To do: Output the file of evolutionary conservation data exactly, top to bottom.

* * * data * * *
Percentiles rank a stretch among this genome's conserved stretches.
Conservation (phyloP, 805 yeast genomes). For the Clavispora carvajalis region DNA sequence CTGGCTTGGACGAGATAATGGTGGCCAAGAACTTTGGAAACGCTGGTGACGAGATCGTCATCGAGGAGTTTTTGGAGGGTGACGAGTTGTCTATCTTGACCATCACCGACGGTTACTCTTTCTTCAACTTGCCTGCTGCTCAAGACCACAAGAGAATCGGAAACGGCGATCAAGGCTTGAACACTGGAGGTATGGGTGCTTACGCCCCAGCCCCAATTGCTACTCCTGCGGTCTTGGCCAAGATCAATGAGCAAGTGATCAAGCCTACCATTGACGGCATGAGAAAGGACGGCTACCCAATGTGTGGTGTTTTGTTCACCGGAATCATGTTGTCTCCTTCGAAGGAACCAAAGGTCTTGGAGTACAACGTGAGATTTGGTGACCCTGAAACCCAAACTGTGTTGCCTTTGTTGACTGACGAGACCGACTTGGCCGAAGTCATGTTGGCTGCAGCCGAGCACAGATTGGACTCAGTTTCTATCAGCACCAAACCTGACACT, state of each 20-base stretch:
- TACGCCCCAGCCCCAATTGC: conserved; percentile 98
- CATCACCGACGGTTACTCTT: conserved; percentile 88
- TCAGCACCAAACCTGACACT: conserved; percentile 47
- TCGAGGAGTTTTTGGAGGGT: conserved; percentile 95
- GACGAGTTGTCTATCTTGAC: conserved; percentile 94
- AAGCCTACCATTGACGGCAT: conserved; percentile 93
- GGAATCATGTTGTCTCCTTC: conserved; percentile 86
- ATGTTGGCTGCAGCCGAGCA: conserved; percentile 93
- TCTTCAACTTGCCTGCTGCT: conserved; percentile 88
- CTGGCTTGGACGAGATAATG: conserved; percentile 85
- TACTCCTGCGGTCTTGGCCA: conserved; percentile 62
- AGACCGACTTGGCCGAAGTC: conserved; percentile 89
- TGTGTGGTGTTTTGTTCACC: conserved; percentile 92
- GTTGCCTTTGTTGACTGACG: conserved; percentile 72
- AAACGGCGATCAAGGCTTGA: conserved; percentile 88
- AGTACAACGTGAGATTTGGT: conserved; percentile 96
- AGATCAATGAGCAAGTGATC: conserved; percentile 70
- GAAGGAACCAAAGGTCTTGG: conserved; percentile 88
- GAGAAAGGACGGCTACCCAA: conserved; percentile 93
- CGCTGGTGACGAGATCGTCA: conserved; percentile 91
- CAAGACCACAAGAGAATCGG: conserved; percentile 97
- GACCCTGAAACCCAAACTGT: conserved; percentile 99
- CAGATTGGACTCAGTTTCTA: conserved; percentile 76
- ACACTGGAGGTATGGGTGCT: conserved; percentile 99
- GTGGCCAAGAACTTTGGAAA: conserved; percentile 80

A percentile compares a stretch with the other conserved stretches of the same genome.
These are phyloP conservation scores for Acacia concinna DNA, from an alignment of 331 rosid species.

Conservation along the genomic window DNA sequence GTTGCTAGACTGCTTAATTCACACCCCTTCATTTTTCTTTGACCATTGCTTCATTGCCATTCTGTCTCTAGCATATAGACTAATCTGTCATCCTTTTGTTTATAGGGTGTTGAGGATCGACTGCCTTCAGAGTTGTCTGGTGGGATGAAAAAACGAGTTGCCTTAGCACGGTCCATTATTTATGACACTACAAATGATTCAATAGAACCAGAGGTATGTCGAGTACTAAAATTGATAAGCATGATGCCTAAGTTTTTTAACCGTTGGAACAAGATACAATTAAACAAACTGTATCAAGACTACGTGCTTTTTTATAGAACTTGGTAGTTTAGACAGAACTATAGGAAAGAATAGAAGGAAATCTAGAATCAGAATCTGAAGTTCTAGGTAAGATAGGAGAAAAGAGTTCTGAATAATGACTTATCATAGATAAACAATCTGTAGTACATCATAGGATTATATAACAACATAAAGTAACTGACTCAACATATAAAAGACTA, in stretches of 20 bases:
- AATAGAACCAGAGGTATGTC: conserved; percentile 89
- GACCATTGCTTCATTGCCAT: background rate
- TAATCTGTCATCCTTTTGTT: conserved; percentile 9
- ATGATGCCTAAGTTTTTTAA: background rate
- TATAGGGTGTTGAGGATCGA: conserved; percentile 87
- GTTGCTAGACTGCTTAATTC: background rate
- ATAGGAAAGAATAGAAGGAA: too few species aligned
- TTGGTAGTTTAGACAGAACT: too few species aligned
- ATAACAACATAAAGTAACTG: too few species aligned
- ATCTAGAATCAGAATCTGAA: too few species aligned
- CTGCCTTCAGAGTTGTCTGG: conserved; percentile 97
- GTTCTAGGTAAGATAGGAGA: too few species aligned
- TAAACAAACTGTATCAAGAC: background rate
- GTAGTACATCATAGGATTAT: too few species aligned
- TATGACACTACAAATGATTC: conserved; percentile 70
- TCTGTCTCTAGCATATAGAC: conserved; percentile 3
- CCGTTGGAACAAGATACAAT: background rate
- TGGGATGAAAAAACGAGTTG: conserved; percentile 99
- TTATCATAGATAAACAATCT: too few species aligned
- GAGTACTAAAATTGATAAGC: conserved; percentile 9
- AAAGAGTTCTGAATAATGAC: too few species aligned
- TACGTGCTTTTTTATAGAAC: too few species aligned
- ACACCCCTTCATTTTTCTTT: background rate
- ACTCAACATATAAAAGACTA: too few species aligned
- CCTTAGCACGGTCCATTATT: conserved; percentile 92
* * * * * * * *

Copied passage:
Percentiles rank a stretch among this genome's conserved stretches.
Conservation (phyloP, 805 yeast genomes). For the Clavispora carvajalis region DNA sequence CTGGCTTGGACGAGATAATGGTGGCCAAGAACTTTGGAAACGCTGGTGACGAGATCGTCATCGAGGAGTTTTTGGAGGGTGACGAGTTGTCTATCTTGACCATCACCGACGGTTACTCTTTCTTCAACTTGCCTGCTGCTCAAGACCACAAGAGAATCGGAAACGGCGATCAAGGCTTGAACACTGGAGGTATGGGTGCTTACGCCCCAGCCCCAATTGCTACTCCTGCGGTCTTGGCCAAGATCAATGAGCAAGTGATCAAGCCTACCATTGACGGCATGAGAAAGGACGGCTACCCAATGTGTGGTGTTTTGTTCACCGGAATCATGTTGTCTCCTTCGAAGGAACCAAAGGTCTTGGAGTACAACGTGAGATTTGGTGACCCTGAAACCCAAACTGTGTTGCCTTTGTTGACTGACGAGACCGACTTGGCCGAAGTCATGTTGGCTGCAGCCGAGCACAGATTGGACTCAGTTTCTATCAGCACCAAACCTGACACT, state of each 20-base stretch:
- TACGCCCCAGCCCCAATTGC: conserved; percentile 98
- CATCACCGACGGTTACTCTT: conserved; percentile 88
- TCAGCACCAAACCTGACACT: conserved; percentile 47
- TCGAGGAGTTTTTGGAGGGT: conserved; percentile 95
- GACGAGTTGTCTATCTTGAC: conserved; percentile 94
- AAGCCTACCATTGACGGCAT: conserved; percentile 93
- GGAATCATGTTGTCTCCTTC: conserved; percentile 86
- ATGTTGGCTGCAGCCGAGCA: conserved; percentile 93
- TCTTCAACTTGCCTGCTGCT: conserved; percentile 88
- CTGGCTTGGACGAGATAATG: conserved; percentile 85
- TACTCCTGCGGTCTTGGCCA: conserved; percentile 62
- AGACCGACTTGGCCGAAGTC: conserved; percentile 89
- TGTGTGGTGTTTTGTTCACC: conserved; percentile 92
- GTTGCCTTTGTTGACTGACG: conserved; percentile 72
- AAACGGCGATCAAGGCTTGA: conserved; percentile 88
- AGTACAACGTGAGATTTGGT: conserved; percentile 96
- AGATCAATGAGCAAGTGATC: conserved; percentile 70
- GAAGGAACCAAAGGTCTTGG: conserved; percentile 88
- GAGAAAGGACGGCTACCCAA: conserved; percentile 93
- CGCTGGTGACGAGATCGTCA: conserved; percentile 91
- CAAGACCACAAGAGAATCGG: conserved; percentile 97
- GACCCTGAAACCCAAACTGT: conserved; percentile 99
- CAGATTGGACTCAGTTTCTA: conserved; percentile 76
- ACACTGGAGGTATGGGTGCT: conserved; percentile 99
- GTGGCCAAGAACTTTGGAAA: conserved; percentile 80

A percentile compares a stretch with the other conserved stretches of the same genome.
These are phyloP conservation scores for Acacia concinna DNA, from an alignment of 331 rosid species.

Conservation along the genomic window DNA sequence GTTGCTAGACTGCTTAATTCACACCCCTTCATTTTTCTTTGACCATTGCTTCATTGCCATTCTGTCTCTAGCATATAGACTAATCTGTCATCCTTTTGTTTATAGGGTGTTGAGGATCGACTGCCTTCAGAGTTGTCTGGTGGGATGAAAAAACGAGTTGCCTTAGCACGGTCCATTATTTATGACACTACAAATGATTCAATAGAACCAGAGGTATGTCGAGTACTAAAATTGATAAGCATGATGCCTAAGTTTTTTAACCGTTGGAACAAGATACAATTAAACAAACTGTATCAAGACTACGTGCTTTTTTATAGAACTTGGTAGTTTAGACAGAACTATAGGAAAGAATAGAAGGAAATCTAGAATCAGAATCTGAAGTTCTAGGTAAGATAGGAGAAAAGAGTTCTGAATAATGACTTATCATAGATAAACAATCTGTAGTACATCATAGGATTATATAACAACATAAAGTAACTGACTCAACATATAAAAGACTA, in stretches of 20 bases:
- AATAGAACCAGAGGTATGTC: conserved; percentile 89
- GACCATTGCTTCATTGCCAT: background rate
- TAATCTGTCATCCTTTTGTT: conserved; percentile 9
- ATGATGCCTAAGTTTTTTAA: background rate
- TATAGGGTGTTGAGGATCGA: conserved; percentile 87
- GTTGCTAGACTGCTTAATTC: background rate
- ATAGGAAAGAATAGAAGGAA: too few species aligned
- TTGGTAGTTTAGACAGAACT: too few species aligned
- ATAACAACATAAAGTAACTG: too few species aligned
- ATCTAGAATCAGAATCTGAA: too few species aligned
- CTGCCTTCAGAGTTGTCTGG: conserved; percentile 97
- GTTCTAGGTAAGATAGGAGA: too few species aligned
- TAAACAAACTGTATCAAGAC: background rate
- GTAGTACATCATAGGATTAT: too few species aligned
- TATGACACTACAAATGATTC: conserved; percentile 70
- TCTGTCTCTAGCATATAGAC: conserved; percentile 3
- CCGTTGGAACAAGATACAAT: background rate
- TGGGATGAAAAAACGAGTTG: conserved; percentile 99
- TTATCATAGATAAACAATCT: too few species aligned
- GAGTACTAAAATTGATAAGC: conserved; percentile 9
- AAAGAGTTCTGAATAATGAC: too few species aligned
- TACGTGCTTTTTTATAGAAC: too few species aligned
- ACACCCCTTCATTTTTCTTT: background rate
- ACTCAACATATAAAAGACTA: too few species aligned
- CCTTAGCACGGTCCATTATT: conserved; percentile 92